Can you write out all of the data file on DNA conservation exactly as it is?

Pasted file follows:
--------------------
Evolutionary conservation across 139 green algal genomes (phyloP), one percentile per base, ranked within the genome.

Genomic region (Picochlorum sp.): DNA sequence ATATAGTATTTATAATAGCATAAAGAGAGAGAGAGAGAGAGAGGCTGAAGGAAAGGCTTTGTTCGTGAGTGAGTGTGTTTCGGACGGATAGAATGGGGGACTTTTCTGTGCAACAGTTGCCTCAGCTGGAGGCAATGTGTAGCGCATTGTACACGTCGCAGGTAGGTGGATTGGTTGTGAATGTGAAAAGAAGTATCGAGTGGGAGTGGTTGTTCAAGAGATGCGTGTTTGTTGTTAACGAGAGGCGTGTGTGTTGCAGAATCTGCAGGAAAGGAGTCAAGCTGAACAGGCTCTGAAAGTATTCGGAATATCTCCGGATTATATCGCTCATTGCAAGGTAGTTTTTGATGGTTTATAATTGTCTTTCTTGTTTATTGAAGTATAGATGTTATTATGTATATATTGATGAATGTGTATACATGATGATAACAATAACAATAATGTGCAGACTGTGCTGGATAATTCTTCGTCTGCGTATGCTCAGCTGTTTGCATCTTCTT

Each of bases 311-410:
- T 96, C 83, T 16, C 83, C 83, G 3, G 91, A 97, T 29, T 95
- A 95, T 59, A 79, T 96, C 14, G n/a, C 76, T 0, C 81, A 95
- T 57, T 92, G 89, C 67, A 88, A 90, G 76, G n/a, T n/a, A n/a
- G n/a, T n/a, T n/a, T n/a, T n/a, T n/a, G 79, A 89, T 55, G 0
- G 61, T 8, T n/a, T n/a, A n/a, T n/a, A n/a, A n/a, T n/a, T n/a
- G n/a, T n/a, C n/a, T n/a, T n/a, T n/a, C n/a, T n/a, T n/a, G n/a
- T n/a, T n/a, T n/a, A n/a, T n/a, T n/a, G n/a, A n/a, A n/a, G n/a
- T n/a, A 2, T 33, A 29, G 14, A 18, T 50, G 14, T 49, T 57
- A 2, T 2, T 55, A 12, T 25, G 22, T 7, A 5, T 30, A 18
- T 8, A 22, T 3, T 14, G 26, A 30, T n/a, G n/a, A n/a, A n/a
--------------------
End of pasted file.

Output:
Evolutionary conservation across 139 green algal genomes (phyloP), one percentile per base, ranked within the genome.

Genomic region (Picochlorum sp.): DNA sequence ATATAGTATTTATAATAGCATAAAGAGAGAGAGAGAGAGAGAGGCTGAAGGAAAGGCTTTGTTCGTGAGTGAGTGTGTTTCGGACGGATAGAATGGGGGACTTTTCTGTGCAACAGTTGCCTCAGCTGGAGGCAATGTGTAGCGCATTGTACACGTCGCAGGTAGGTGGATTGGTTGTGAATGTGAAAAGAAGTATCGAGTGGGAGTGGTTGTTCAAGAGATGCGTGTTTGTTGTTAACGAGAGGCGTGTGTGTTGCAGAATCTGCAGGAAAGGAGTCAAGCTGAACAGGCTCTGAAAGTATTCGGAATATCTCCGGATTATATCGCTCATTGCAAGGTAGTTTTTGATGGTTTATAATTGTCTTTCTTGTTTATTGAAGTATAGATGTTATTATGTATATATTGATGAATGTGTATACATGATGATAACAATAACAATAATGTGCAGACTGTGCTGGATAATTCTTCGTCTGCGTATGCTCAGCTGTTTGCATCTTCTT

Each of bases 311-410:
- T 96, C 83, T 16, C 83, C 83, G 3, G 91, A 97, T 29, T 95
- A 95, T 59, A 79, T 96, C 14, G n/a, C 76, T 0, C 81, A 95
- T 57, T 92, G 89, C 67, A 88, A 90, G 76, G n/a, T n/a, A n/a
- G n/a, T n/a, T n/a, T n/a, T n/a, T n/a, G 79, A 89, T 55, G 0
- G 61, T 8, T n/a, T n/a, A n/a, T n/a, A n/a, A n/a, T n/a, T n/a
- G n/a, T n/a, C n/a, T n/a, T n/a, T n/a, C n/a, T n/a, T n/a, G n/a
- T n/a, T n/a, T n/a, A n/a, T n/a, T n/a, G n/a, A n/a, A n/a, G n/a
- T n/a, A 2, T 33, A 29, G 14, A 18, T 50, G 14, T 49, T 57
- A 2, T 2, T 55, A 12, T 25, G 22, T 7, A 5, T 30, A 18
- T 8, A 22, T 3, T 14, G 26, A 30, T n/a, G n/a, A n/a, A n/a